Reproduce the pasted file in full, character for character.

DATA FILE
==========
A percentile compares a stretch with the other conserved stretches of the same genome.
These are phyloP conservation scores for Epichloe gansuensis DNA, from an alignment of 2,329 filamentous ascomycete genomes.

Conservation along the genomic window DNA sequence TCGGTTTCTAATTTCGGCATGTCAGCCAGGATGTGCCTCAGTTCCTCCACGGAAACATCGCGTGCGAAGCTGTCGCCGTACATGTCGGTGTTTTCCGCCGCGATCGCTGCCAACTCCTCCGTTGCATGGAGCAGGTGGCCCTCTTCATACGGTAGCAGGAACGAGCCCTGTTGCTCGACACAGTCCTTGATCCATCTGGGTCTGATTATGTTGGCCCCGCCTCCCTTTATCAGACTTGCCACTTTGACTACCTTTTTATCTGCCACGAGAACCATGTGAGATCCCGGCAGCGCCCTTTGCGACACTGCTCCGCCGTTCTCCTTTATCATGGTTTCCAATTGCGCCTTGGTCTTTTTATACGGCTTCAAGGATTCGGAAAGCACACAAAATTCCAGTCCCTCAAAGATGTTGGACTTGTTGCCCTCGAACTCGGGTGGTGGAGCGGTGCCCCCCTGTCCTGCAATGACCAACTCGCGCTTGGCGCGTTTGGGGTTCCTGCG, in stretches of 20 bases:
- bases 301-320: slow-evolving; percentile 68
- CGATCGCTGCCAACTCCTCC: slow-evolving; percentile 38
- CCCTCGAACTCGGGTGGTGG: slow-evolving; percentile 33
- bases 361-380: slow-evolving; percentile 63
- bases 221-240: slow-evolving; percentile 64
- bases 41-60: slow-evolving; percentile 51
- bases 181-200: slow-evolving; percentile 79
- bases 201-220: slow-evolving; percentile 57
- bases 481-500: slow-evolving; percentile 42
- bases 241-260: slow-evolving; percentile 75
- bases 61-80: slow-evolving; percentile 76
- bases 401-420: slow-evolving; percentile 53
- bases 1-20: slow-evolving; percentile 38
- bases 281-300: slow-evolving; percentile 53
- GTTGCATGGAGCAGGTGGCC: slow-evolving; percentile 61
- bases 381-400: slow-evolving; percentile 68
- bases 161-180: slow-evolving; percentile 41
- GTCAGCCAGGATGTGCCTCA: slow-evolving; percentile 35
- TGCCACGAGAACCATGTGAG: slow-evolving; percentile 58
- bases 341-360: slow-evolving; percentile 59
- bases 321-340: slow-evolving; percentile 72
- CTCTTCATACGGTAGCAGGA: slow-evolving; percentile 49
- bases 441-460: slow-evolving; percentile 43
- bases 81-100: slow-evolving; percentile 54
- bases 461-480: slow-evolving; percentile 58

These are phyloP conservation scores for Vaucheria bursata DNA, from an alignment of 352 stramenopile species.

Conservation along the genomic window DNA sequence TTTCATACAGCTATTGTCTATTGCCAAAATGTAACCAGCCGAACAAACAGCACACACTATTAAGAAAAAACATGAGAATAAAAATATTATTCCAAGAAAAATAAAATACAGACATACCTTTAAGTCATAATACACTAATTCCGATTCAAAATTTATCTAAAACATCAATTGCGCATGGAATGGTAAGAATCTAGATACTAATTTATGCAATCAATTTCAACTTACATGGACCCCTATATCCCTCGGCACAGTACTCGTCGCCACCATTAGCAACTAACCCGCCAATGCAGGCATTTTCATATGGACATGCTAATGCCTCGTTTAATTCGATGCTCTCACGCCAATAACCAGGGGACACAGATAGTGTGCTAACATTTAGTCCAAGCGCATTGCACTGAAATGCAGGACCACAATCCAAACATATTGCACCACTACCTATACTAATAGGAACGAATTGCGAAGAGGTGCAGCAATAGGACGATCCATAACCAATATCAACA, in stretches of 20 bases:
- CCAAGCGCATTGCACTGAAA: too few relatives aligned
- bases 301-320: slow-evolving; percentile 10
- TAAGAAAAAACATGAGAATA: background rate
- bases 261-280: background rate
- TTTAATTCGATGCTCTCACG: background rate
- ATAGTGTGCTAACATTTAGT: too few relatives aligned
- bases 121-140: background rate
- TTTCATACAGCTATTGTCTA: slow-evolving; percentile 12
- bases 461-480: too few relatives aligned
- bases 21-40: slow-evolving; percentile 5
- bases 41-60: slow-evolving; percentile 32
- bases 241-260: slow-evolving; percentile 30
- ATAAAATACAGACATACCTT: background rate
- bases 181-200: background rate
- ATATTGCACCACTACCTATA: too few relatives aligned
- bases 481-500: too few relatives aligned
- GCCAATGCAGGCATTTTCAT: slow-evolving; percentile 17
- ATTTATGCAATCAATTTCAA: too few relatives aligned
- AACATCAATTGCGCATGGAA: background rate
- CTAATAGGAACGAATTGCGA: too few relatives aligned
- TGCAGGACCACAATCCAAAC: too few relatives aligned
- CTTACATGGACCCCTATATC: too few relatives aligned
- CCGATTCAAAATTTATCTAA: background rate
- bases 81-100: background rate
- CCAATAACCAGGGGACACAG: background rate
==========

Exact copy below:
A percentile compares a stretch with the other conserved stretches of the same genome.
These are phyloP conservation scores for Epichloe gansuensis DNA, from an alignment of 2,329 filamentous ascomycete genomes.

Conservation along the genomic window DNA sequence TCGGTTTCTAATTTCGGCATGTCAGCCAGGATGTGCCTCAGTTCCTCCACGGAAACATCGCGTGCGAAGCTGTCGCCGTACATGTCGGTGTTTTCCGCCGCGATCGCTGCCAACTCCTCCGTTGCATGGAGCAGGTGGCCCTCTTCATACGGTAGCAGGAACGAGCCCTGTTGCTCGACACAGTCCTTGATCCATCTGGGTCTGATTATGTTGGCCCCGCCTCCCTTTATCAGACTTGCCACTTTGACTACCTTTTTATCTGCCACGAGAACCATGTGAGATCCCGGCAGCGCCCTTTGCGACACTGCTCCGCCGTTCTCCTTTATCATGGTTTCCAATTGCGCCTTGGTCTTTTTATACGGCTTCAAGGATTCGGAAAGCACACAAAATTCCAGTCCCTCAAAGATGTTGGACTTGTTGCCCTCGAACTCGGGTGGTGGAGCGGTGCCCCCCTGTCCTGCAATGACCAACTCGCGCTTGGCGCGTTTGGGGTTCCTGCG, in stretches of 20 bases:
- bases 301-320: slow-evolving; percentile 68
- CGATCGCTGCCAACTCCTCC: slow-evolving; percentile 38
- CCCTCGAACTCGGGTGGTGG: slow-evolving; percentile 33
- bases 361-380: slow-evolving; percentile 63
- bases 221-240: slow-evolving; percentile 64
- bases 41-60: slow-evolving; percentile 51
- bases 181-200: slow-evolving; percentile 79
- bases 201-220: slow-evolving; percentile 57
- bases 481-500: slow-evolving; percentile 42
- bases 241-260: slow-evolving; percentile 75
- bases 61-80: slow-evolving; percentile 76
- bases 401-420: slow-evolving; percentile 53
- bases 1-20: slow-evolving; percentile 38
- bases 281-300: slow-evolving; percentile 53
- GTTGCATGGAGCAGGTGGCC: slow-evolving; percentile 61
- bases 381-400: slow-evolving; percentile 68
- bases 161-180: slow-evolving; percentile 41
- GTCAGCCAGGATGTGCCTCA: slow-evolving; percentile 35
- TGCCACGAGAACCATGTGAG: slow-evolving; percentile 58
- bases 341-360: slow-evolving; percentile 59
- bases 321-340: slow-evolving; percentile 72
- CTCTTCATACGGTAGCAGGA: slow-evolving; percentile 49
- bases 441-460: slow-evolving; percentile 43
- bases 81-100: slow-evolving; percentile 54
- bases 461-480: slow-evolving; percentile 58

These are phyloP conservation scores for Vaucheria bursata DNA, from an alignment of 352 stramenopile species.

Conservation along the genomic window DNA sequence TTTCATACAGCTATTGTCTATTGCCAAAATGTAACCAGCCGAACAAACAGCACACACTATTAAGAAAAAACATGAGAATAAAAATATTATTCCAAGAAAAATAAAATACAGACATACCTTTAAGTCATAATACACTAATTCCGATTCAAAATTTATCTAAAACATCAATTGCGCATGGAATGGTAAGAATCTAGATACTAATTTATGCAATCAATTTCAACTTACATGGACCCCTATATCCCTCGGCACAGTACTCGTCGCCACCATTAGCAACTAACCCGCCAATGCAGGCATTTTCATATGGACATGCTAATGCCTCGTTTAATTCGATGCTCTCACGCCAATAACCAGGGGACACAGATAGTGTGCTAACATTTAGTCCAAGCGCATTGCACTGAAATGCAGGACCACAATCCAAACATATTGCACCACTACCTATACTAATAGGAACGAATTGCGAAGAGGTGCAGCAATAGGACGATCCATAACCAATATCAACA, in stretches of 20 bases:
- CCAAGCGCATTGCACTGAAA: too few relatives aligned
- bases 301-320: slow-evolving; percentile 10
- TAAGAAAAAACATGAGAATA: background rate
- bases 261-280: background rate
- TTTAATTCGATGCTCTCACG: background rate
- ATAGTGTGCTAACATTTAGT: too few relatives aligned
- bases 121-140: background rate
- TTTCATACAGCTATTGTCTA: slow-evolving; percentile 12
- bases 461-480: too few relatives aligned
- bases 21-40: slow-evolving; percentile 5
- bases 41-60: slow-evolving; percentile 32
- bases 241-260: slow-evolving; percentile 30
- ATAAAATACAGACATACCTT: background rate
- bases 181-200: background rate
- ATATTGCACCACTACCTATA: too few relatives aligned
- bases 481-500: too few relatives aligned
- GCCAATGCAGGCATTTTCAT: slow-evolving; percentile 17
- ATTTATGCAATCAATTTCAA: too few relatives aligned
- AACATCAATTGCGCATGGAA: background rate
- CTAATAGGAACGAATTGCGA: too few relatives aligned
- TGCAGGACCACAATCCAAAC: too few relatives aligned
- CTTACATGGACCCCTATATC: too few relatives aligned
- CCGATTCAAAATTTATCTAA: background rate
- bases 81-100: background rate
- CCAATAACCAGGGGACACAG: background rate